Anti-Racism Legislation Public Questionnaire Report 

Executive Summary

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The anti-racism legislation engagement builds on the recently developed Anti-Racism Data Act.  

It aims to inform the provincial government’s efforts to dismantle systemic racism and address the harms experienced by Indigenous and racialized peoples in British Columbia.  

One outcome of these efforts will be a set of provincial anti-racist and anti-discrimination laws. 

The engagement includes this public survey and discussions led by 68 community organizations. CultureAlly, the contractor hired by the Ministry of Attorney General, has summarized those community discussions in a separate report.  

This report summarizes the findings of the public survey that was available online in 15 languages, ran from June 5, 2023, to October 3, 2023, and collected a total of 2,179 responses. 

No question in the survey was mandatory and it consisted of: 

  • 10 thematic questions
  • Multiple open-ended questions to collect feedback in respondents’ own words
  • 10 demographic questions with the choice “Prefer not to answer”

Based on the results of this survey, the public felt that the provincial government should prioritize anti-racism education and training for public servants to tackle systemic racism in B.C. Similarly, the top three written suggestion actions were addressing the system and structure of the public service, improving and funding community supports, and expanding K-12 anti-racism education. Throughout the survey results, there was a consistent theme of denial of systemic racism and racial trauma across all demographic groups. The content of this feedback ranged from overt racist remarks to implied racism and victimhood. Rather than addressing the theme of denialism within every question, a summary of analysis is included.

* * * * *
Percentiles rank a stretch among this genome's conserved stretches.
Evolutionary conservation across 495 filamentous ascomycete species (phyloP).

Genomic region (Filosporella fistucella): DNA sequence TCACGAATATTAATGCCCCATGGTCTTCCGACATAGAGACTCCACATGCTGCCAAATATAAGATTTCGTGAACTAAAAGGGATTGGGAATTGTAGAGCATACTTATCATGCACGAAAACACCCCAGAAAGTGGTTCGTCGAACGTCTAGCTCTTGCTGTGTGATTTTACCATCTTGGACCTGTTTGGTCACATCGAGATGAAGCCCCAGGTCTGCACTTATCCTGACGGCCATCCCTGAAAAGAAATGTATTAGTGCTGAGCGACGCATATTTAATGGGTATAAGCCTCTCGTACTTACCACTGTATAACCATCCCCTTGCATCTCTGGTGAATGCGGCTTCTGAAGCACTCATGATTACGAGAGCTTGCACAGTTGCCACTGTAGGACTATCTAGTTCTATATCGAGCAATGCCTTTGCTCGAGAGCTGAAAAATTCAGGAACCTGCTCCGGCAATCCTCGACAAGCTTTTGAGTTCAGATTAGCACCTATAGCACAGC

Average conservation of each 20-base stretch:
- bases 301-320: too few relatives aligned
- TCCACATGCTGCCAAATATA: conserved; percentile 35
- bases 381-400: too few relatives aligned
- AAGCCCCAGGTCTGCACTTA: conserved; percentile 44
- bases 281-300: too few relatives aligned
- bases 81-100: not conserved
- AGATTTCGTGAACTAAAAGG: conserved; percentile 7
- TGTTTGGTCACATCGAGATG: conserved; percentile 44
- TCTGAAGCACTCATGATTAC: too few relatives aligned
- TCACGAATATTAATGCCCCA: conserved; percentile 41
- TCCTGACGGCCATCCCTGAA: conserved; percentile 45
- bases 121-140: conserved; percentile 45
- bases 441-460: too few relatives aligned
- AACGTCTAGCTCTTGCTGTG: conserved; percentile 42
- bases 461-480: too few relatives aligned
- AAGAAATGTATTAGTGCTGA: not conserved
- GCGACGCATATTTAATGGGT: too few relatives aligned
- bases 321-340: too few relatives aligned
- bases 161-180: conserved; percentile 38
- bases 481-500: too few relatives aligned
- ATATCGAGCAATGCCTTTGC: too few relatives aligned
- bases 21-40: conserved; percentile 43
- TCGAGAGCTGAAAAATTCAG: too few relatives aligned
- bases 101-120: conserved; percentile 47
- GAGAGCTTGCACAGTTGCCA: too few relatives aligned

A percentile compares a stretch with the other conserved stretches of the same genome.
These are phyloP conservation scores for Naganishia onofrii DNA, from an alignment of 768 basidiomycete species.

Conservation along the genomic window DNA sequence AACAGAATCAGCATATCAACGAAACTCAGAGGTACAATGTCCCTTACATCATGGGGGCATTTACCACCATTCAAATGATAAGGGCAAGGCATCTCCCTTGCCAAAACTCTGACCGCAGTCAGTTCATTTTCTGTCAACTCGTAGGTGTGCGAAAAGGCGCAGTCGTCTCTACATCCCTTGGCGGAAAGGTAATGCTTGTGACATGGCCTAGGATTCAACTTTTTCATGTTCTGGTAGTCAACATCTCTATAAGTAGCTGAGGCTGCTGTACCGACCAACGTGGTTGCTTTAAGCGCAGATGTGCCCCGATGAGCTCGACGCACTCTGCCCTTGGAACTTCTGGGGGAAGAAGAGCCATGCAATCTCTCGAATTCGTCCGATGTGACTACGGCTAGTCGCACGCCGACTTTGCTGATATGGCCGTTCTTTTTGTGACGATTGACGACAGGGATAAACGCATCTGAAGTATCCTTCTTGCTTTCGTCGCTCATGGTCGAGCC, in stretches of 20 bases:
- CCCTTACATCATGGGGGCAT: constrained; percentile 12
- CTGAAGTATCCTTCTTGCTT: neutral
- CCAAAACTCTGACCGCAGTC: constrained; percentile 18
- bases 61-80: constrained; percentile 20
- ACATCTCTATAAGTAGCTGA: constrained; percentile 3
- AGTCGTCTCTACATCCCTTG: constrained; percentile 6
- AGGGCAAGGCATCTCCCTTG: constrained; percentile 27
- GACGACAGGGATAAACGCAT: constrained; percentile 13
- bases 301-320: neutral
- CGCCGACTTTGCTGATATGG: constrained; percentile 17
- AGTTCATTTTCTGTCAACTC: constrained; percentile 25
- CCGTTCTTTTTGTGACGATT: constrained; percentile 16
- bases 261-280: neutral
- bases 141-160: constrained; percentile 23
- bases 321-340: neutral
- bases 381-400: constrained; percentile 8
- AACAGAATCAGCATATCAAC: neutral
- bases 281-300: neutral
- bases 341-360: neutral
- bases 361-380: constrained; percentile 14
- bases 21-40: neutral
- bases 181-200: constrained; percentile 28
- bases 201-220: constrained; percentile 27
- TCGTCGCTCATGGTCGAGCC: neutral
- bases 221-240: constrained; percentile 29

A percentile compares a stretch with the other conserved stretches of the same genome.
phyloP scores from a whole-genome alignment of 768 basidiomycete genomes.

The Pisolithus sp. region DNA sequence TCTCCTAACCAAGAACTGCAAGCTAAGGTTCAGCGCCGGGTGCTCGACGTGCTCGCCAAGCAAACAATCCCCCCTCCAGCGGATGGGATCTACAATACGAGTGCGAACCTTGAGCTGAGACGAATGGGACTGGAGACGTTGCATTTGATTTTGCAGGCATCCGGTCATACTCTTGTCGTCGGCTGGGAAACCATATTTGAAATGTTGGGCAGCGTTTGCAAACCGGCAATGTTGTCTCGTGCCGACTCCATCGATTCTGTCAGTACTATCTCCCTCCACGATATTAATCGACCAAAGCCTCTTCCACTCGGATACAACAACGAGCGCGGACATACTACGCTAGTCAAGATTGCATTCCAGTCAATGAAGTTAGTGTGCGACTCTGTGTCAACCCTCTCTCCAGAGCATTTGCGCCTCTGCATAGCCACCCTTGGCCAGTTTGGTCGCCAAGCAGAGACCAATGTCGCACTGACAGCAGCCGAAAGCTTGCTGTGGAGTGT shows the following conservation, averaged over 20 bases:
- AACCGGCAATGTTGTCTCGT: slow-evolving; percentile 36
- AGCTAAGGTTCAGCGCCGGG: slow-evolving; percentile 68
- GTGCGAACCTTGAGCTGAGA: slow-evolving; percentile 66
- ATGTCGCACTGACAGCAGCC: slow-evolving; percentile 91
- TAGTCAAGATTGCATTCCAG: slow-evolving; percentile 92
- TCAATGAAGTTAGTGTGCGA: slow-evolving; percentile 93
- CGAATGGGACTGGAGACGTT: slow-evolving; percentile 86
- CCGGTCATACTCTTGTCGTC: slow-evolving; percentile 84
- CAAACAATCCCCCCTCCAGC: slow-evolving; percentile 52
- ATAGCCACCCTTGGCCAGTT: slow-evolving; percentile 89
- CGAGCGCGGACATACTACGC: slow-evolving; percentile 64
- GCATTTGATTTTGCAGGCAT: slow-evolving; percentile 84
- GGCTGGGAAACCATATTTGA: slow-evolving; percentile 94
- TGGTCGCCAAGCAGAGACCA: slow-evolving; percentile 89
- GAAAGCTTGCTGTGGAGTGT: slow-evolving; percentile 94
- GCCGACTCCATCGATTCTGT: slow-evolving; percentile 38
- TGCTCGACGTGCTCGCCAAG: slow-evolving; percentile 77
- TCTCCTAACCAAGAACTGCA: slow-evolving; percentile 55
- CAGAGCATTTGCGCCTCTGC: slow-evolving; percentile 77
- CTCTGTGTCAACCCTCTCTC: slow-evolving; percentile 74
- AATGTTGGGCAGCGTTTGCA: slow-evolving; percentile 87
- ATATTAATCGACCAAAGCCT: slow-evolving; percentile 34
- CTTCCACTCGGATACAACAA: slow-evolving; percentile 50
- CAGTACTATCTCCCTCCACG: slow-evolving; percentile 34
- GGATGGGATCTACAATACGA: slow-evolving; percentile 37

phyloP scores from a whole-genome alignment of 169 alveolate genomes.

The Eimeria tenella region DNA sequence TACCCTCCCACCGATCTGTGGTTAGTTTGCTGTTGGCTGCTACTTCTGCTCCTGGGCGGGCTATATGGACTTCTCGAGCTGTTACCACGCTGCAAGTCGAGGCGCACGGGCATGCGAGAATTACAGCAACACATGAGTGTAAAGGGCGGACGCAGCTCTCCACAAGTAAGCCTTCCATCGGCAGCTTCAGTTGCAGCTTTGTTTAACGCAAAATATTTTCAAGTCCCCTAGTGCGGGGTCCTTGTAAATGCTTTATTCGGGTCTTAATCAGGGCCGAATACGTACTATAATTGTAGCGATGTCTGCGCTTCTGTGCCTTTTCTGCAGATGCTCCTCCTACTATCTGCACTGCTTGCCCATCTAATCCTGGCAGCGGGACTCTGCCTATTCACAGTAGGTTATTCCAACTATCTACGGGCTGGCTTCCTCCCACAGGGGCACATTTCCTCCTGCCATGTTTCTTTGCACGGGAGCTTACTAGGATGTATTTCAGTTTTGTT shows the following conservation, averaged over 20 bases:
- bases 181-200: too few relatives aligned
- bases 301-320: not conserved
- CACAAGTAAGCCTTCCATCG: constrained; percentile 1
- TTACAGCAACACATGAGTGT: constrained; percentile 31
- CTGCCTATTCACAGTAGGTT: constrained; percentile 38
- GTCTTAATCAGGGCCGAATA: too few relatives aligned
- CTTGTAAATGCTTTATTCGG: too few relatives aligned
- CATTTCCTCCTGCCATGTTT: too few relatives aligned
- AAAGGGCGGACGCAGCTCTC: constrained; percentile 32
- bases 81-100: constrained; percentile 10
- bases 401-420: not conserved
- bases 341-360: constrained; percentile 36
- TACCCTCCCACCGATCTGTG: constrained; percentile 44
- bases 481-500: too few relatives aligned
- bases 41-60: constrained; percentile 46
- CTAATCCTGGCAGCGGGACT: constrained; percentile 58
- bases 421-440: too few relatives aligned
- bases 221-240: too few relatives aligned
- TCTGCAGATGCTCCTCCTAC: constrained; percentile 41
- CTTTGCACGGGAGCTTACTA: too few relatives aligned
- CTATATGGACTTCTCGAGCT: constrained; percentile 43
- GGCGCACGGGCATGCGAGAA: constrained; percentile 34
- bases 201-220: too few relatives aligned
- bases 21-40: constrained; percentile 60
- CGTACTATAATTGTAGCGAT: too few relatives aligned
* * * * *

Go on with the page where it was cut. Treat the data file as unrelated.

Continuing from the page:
8-1-1|Healthlink BC or 7-1-1 and the BC Human Rights Tribunal were the most recognized services available to people impacted by systemic racism. Respondents also supplied a list of other community service providers, such as Friendship Centres, First Nations Health Authority and Resilience BC. Other regional services were mentioned like the South Okanagan Immigrant and Community Services. Cultural safety, relevance, confidentiality and user-friendliness were the most important features respondents expected when accessing support services. 

For respondents who declared having a religious connection, coordination of services was the most important. 

Just over half of respondents said they would access restorative justice programs for a racist incident. Willingness to access these programs was mostly consistent across ethnic, religious and gender backgrounds.   

The top three values prompted by the word multiculturalism were: respect, diversity and acceptance. The word anti-racism prompted values of education, respect and equity. Respect and inclusion were values shared across both terms. When respondents were asked to rank the six listed values, equity and inclusion were ranked as most important.  

Respondents expressed that healing from racial trauma involves community building, sharing and provision of supports for those who experience it, along with awareness and education. There was also a consistent theme of denialism focused on not believing racial trauma exists. Provision of supports was a top priority for Indigenous, Black and people of colour (IBPOC). 

In addition to the consistent themes of denialism and racism, there were some other recurring themes across the survey, specifically: 

  • Education (especially K-12): the need to start anti-racism education from the earliest levels to graduation 
  • Awareness: the need to amplify anti-racism and anti-discrimination messages within public discourse 
  • Intersectionality: the importance of understanding how racism connects to patterns of privilege and inequalities